3

In my database, I have a table called "tracking" with the following columns:

[OrderNumber] [varchar](50) NULL,
[TrackingNumber] [varchar](50) NULL,
[emailaddress] [varchar](100) NULL,
[courier] [varchar](10) NULL

I have a class called Tracking to represent entities from the table:

public class Tracking
{
    public virtual string OrderNumber { get; set; }
    public virtual string TrackingNumber { get; set; }
    public virtual string EmailAddress { get; set; }
    public virtual string Courier { get; set; }
}

In the definition of my data context

protected override void OnModelCreating(DbModelBuilder modelBuilder)
{
    modelBuilder.Configurations.Add(new TrackingConfig());
}

internal class TrackingConfig : EntityTypeConfiguration<Tracking>
{
    internal TrackingConfig()
    {
        Property(x => x.OrderNumber);
        Property(x => x.TrackingNumber);
        Property(a => a.EmailAddress).HasColumnName("emailaddress");
        Property(a => a.Courier).HasColumnName("courier");
    }
}

As you can see I'm not explicitly casting it as a complex type. I even used HasColumnName to specify which column name maps to which property of the class, just in case its failing to recognize them due to the differences in capitalization. (The error I'm getting happens regardless of whether or not HasColumnName is used, as it turns out.)

When I invoke the repository I've set up for any reason, the initialization fails and Entity Framework throws an exception:

The type 'Tracking' is mapped as a complex type. The Set method, DbSet objects, and DbEntityEntry objects can only be used with entity types, not complex types.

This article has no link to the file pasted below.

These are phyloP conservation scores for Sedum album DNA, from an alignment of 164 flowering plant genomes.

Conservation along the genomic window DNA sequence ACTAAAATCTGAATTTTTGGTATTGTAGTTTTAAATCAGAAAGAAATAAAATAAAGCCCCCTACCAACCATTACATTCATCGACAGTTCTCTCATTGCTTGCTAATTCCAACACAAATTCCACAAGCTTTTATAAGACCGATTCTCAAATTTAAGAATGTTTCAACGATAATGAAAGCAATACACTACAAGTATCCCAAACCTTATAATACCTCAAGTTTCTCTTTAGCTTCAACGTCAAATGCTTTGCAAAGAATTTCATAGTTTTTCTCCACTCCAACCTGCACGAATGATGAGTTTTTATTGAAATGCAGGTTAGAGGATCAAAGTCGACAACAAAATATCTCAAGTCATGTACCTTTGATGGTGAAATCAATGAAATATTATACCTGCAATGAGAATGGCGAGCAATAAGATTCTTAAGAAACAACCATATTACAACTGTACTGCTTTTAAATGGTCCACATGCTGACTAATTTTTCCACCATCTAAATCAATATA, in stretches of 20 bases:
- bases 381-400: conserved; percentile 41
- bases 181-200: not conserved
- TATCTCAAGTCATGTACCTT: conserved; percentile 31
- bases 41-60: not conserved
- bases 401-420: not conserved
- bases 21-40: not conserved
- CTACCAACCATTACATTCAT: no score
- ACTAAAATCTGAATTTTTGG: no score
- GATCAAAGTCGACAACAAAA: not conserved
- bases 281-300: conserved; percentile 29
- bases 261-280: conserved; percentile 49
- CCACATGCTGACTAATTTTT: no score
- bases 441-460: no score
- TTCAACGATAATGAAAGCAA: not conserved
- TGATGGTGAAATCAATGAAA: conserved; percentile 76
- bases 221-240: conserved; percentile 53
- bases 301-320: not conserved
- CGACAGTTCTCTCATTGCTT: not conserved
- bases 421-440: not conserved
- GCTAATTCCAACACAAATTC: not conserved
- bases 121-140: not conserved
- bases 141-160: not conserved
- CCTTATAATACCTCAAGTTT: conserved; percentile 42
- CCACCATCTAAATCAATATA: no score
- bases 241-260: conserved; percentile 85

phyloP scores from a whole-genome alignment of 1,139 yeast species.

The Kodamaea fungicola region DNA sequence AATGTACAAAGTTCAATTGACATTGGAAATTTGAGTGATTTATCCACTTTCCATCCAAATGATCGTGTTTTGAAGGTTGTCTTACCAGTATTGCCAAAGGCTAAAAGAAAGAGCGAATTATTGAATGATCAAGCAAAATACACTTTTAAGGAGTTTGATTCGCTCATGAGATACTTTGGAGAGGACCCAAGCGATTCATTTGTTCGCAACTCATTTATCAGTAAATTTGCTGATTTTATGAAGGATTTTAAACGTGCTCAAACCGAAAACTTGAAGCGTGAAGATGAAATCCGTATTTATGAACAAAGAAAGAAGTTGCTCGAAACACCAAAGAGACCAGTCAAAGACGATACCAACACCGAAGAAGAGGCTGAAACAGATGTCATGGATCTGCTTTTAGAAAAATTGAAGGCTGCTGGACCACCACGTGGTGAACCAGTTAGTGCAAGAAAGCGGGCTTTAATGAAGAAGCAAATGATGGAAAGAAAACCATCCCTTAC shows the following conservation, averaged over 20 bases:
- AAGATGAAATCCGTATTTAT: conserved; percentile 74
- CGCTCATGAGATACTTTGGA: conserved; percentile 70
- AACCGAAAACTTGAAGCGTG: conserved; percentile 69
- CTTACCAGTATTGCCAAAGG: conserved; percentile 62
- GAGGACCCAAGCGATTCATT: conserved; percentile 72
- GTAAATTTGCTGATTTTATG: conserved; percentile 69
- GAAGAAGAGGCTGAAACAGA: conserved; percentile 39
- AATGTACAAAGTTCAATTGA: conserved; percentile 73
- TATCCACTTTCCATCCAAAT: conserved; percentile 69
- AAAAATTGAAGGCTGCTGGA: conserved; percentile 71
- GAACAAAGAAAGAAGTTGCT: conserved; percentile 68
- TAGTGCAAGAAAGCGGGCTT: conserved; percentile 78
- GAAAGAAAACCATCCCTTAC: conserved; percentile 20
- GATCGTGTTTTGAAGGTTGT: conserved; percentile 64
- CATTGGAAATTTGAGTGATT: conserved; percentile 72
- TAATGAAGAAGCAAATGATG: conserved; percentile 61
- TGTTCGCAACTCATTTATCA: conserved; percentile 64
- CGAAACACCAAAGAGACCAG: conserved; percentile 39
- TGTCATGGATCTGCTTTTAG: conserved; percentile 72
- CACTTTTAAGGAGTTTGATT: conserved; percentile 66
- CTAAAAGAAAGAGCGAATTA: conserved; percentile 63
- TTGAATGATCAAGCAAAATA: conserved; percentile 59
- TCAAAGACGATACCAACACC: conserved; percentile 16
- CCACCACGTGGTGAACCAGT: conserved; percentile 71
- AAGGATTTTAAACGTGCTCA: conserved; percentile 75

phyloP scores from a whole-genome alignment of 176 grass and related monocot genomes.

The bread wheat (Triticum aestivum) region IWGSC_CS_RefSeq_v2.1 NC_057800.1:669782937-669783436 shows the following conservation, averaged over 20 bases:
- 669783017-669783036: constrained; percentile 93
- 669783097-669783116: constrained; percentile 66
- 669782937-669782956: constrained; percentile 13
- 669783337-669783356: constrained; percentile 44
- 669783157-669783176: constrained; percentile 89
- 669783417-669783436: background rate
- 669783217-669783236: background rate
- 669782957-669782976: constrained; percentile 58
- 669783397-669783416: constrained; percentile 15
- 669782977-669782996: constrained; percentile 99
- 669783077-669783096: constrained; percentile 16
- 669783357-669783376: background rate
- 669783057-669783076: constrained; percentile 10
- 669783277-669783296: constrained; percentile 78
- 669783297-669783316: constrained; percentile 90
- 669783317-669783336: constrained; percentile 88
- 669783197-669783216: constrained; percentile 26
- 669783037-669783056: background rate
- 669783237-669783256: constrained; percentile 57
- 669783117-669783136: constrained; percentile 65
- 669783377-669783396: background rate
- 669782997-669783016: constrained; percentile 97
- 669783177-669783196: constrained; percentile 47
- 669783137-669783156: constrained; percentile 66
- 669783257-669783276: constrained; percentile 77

I'm not setting it as a complex type... why is EF4 treating it like one?

1

Looks like it has to do with declaring fields as virtual. You can also use data annotations to override table and column names to match your existing db schema. Below is how I would set up the POCO model and dbcontext.

[Table("tracking")]
public class Tracking
{
    public string OrderNumber { get; set; }
    public string TrackingNumber { get; set; }

    [Column(Name = "emailaddress")]
    public string EmailAddress { get; set; }

    [Column(Name = "courier")]
    public string Courier { get; set; }
}

public class TrackingEntities : DbContext
{
    public DbSet<Tracking> Trackings { get; set; }
}
  • Thanks - removing virtual and adding the annotations did the trick. I also noticed one of my other tables has a schema other than "dbo" and had to set that in the annotations as well. – AJH Jan 21 '13 at 18:27

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